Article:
A Yale researcher set out to discover how much impact mega-wealthy corporations and individuals have had on the American public’s confusion about climate change.

The answer: Just as much as, if not more than, many have claimed—but, until now, could not measure objectively.

Justin Farrell combined several kinds of statistical, semantic, and network analysis—big data, in other words—to show that over the past two decades, climate contrarians funded by ExxonMobil and the Koch brothers’ family foundations have been the most successful at spreading talking points on uncertainty about climate-change science into the U.S. news media and political discussions.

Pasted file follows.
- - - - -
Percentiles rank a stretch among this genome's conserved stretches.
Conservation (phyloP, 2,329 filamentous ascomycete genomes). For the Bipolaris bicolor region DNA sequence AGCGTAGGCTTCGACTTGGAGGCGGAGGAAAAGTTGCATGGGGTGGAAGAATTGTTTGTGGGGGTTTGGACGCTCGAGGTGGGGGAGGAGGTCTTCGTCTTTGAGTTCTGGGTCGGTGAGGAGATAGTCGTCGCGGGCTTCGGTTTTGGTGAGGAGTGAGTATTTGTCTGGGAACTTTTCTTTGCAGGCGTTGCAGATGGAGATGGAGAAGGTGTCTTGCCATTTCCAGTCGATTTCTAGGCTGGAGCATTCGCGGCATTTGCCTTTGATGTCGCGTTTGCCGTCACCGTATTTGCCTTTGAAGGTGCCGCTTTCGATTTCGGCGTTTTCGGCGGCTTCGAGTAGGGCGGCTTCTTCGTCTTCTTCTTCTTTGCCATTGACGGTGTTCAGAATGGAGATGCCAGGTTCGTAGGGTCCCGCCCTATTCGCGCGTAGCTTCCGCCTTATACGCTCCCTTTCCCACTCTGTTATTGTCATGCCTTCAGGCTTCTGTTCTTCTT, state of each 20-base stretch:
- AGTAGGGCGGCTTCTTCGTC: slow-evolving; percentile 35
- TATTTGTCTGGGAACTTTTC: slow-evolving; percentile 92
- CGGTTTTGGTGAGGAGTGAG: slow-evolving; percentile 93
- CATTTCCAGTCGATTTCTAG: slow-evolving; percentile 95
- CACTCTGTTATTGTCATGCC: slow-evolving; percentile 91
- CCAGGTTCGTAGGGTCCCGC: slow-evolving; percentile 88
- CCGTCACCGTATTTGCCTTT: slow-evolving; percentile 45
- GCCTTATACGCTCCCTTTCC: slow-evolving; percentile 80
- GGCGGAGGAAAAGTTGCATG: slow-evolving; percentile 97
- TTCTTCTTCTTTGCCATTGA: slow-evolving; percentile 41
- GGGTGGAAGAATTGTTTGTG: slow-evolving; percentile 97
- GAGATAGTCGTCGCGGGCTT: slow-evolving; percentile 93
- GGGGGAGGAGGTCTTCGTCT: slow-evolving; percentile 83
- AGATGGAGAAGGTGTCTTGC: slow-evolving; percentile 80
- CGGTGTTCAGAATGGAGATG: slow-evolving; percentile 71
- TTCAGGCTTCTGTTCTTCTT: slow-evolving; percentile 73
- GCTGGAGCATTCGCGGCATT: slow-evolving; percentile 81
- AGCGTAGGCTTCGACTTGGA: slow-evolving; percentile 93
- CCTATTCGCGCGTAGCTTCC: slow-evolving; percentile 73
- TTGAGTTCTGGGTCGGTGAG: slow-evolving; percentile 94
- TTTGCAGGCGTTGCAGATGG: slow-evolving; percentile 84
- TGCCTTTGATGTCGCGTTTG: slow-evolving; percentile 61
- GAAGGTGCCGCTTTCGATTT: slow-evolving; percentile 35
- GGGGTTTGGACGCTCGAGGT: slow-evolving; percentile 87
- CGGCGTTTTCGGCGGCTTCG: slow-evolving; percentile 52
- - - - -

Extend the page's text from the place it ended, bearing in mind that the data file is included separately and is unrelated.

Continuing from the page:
That messaging has helped fuel the American public’s disbelief about climate change, despite the worldwide scientific consensus that global warming is a pressing and major threat to both humanity and the environment. The study was published Monday in the journal Nature Climate Change.

Continue reading:  Funding From Exxon or Koch Brothers Gave Deniers a Megaphone in Climate Change Debate

Related story:  Coalition led by France, Germany, and Canada call on the world to put a price on Carbon


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